Was it simply serendipity, or did Jamesha choose me? I wonder. All I know for sure is she stopped me in my tracks with her wide eyes, puckered lips, and brown nose pressed into the lens of the camera responsible for the first photograph I touched. I held the image between the thumb and index finger of my right hand. A giggle escaped my mouth. I put the glossy photo paper on the tip of my nose as if to say, “Hello. I choose you, too.” Then, we bantered for a bit.

Her: “Um, why’d you gimme a fake name like Jamesha? It’s kinda boring. If you’d have asked, I would have told you I’m much more like a, uh, I don’t know, Samantha.”
Me: “Knock, knock.”
Her: “Ugh! ok, I’ll play. Who’s there?”
Me: “Jamesha. Now, did you know your name means one who is ‘courageous, honest, determined, original, and creative … a leader, especially for a cause … bold, independent, inquisitive, and interested in research’?”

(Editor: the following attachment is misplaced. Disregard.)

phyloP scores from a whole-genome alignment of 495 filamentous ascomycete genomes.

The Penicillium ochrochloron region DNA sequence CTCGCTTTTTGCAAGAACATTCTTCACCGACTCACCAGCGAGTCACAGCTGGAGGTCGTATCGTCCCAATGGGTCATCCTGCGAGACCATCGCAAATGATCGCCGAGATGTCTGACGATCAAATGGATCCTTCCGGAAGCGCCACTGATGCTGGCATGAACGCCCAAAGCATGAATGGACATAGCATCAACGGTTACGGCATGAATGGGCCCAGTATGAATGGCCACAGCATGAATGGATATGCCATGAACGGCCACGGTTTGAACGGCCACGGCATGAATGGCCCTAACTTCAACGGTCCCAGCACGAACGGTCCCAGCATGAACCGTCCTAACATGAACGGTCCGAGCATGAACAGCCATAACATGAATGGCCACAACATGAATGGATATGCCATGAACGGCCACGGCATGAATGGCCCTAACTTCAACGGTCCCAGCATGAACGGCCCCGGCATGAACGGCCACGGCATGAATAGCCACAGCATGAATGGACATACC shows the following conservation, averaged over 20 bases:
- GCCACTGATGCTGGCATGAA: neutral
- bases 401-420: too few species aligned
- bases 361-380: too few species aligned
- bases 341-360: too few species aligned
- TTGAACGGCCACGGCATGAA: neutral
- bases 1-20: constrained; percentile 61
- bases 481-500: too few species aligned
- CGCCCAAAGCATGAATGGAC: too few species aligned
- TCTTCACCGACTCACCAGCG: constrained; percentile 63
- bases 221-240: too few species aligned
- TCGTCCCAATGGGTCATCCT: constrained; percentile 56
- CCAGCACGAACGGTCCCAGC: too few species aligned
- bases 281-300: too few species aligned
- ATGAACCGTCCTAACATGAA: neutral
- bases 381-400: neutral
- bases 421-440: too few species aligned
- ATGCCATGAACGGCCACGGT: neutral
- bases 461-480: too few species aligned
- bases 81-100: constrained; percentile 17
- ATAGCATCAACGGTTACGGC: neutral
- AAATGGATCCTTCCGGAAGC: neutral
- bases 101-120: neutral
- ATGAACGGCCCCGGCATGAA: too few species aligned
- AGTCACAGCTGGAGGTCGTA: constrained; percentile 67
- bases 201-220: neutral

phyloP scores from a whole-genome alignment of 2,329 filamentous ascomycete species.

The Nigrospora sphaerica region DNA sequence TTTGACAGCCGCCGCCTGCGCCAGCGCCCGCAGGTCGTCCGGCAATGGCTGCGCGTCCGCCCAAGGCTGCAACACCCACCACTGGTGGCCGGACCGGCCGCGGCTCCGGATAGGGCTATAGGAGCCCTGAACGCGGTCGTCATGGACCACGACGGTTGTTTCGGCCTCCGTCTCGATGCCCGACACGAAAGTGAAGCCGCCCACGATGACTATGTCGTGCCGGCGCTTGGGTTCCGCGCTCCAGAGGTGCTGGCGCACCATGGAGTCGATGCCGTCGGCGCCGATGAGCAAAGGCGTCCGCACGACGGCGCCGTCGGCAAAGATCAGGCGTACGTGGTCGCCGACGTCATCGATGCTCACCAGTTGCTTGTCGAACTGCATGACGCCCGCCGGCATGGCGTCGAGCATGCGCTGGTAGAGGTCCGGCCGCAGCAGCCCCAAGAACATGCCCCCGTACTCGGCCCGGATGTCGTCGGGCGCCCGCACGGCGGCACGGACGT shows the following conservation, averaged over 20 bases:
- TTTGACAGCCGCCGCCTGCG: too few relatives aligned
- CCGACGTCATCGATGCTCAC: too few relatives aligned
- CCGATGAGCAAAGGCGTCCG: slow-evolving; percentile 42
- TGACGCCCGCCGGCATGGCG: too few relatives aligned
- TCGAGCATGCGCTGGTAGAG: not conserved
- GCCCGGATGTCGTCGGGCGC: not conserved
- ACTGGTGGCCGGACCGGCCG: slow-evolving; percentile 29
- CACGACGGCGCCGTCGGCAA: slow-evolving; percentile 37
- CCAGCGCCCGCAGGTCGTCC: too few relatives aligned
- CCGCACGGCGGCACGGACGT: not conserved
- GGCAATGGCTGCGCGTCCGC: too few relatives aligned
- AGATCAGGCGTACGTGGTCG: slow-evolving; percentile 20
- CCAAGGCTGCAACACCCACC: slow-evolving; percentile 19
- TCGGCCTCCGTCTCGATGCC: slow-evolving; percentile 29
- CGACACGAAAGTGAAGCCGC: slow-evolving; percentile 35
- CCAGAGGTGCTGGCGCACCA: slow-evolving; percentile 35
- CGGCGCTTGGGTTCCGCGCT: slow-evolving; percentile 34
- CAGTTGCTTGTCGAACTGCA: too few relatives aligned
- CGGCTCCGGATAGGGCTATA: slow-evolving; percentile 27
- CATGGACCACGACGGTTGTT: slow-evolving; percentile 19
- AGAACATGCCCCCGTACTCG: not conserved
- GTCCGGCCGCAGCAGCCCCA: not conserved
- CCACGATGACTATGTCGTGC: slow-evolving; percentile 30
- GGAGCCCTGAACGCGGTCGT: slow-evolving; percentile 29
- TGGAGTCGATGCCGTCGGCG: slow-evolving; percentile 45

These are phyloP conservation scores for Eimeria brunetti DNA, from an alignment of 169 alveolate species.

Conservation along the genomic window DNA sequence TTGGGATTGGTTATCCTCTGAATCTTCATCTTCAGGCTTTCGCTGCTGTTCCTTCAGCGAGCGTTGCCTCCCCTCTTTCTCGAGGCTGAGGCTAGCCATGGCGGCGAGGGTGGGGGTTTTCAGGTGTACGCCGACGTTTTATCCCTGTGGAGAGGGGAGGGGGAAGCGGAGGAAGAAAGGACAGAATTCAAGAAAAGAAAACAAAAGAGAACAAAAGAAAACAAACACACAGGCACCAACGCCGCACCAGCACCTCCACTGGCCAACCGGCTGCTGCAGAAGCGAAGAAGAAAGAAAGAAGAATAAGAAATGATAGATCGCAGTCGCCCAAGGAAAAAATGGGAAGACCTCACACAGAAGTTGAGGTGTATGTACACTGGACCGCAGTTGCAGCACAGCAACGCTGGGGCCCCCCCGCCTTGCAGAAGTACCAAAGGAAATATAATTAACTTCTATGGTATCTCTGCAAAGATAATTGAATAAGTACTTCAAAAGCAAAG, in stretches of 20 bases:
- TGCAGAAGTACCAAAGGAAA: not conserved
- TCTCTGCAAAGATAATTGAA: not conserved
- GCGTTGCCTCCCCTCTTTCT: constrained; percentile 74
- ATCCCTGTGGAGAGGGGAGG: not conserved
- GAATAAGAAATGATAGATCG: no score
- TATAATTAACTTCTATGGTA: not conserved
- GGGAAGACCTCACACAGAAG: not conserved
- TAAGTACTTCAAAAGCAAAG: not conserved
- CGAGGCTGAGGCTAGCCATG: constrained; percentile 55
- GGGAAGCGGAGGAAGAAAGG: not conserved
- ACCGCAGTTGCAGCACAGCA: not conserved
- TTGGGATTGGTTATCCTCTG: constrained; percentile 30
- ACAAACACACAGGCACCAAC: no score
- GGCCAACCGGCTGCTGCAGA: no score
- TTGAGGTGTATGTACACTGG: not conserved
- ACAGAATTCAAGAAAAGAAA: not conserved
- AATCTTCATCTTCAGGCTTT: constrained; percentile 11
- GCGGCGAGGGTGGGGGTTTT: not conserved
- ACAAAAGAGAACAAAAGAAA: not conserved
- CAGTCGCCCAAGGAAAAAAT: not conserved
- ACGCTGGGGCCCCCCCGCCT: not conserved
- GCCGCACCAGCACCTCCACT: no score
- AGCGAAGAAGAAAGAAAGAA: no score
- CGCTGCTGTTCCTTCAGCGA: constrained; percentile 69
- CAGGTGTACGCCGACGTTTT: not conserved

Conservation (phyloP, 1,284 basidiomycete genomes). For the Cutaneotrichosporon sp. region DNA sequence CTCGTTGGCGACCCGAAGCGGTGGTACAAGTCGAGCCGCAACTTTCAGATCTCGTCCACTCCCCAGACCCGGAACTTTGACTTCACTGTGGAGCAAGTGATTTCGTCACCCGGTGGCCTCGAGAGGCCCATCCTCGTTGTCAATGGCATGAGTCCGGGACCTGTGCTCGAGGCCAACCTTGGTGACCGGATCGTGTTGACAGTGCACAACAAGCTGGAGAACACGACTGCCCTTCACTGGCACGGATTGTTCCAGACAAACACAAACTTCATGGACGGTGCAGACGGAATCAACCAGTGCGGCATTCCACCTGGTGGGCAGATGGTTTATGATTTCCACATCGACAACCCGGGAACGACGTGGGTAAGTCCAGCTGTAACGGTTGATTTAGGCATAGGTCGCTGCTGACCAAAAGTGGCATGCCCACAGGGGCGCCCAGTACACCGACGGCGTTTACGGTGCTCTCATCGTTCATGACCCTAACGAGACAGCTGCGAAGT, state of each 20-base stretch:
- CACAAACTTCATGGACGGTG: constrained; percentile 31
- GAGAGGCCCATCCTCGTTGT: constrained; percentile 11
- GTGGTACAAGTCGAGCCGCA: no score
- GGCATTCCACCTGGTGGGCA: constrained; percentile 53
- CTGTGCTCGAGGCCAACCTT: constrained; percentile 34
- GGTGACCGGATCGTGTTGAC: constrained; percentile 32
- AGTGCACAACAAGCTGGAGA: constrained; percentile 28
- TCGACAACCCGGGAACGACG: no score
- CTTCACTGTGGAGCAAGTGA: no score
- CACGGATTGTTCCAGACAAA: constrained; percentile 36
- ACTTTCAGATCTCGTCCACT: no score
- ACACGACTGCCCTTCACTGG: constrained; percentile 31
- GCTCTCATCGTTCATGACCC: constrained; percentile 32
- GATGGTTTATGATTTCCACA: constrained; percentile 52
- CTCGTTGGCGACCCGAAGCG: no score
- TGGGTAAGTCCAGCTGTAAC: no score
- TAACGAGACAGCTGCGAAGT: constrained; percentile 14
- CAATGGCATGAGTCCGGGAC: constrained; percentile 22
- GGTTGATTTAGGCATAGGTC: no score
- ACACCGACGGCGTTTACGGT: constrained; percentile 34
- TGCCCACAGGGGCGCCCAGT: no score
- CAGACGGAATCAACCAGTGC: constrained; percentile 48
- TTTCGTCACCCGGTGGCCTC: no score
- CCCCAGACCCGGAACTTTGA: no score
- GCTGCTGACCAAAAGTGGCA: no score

Her: “You’re funny. I didn’t know that.”5

A toothy smile pasted on her face, Jamesha stretched out her arms and snatched me out of my world. She pulled me into her orbit and introduced me to her family. Happiness tinged her voice as she spoke to an interviewer about her father:

Him: “Why did you take that picture [of your dad]?”

Her: “I like my dad. He’s funny, too. He’s very funny.”

Him: “What does he do that’s funny?”
Her: “Um, like, if I ask him a simple question, he tries to make a joke out of it or something. And, like, I asked him a question. Like, if he asks me a question and I answer him, he probably laugh at me, I think. And he’s too soft on me. My mom is like—she’s not that. Well, she’s not hard on me, but she yells. She takes place after my grandmother. And he takes place, I don’t know, after, I don’t know.”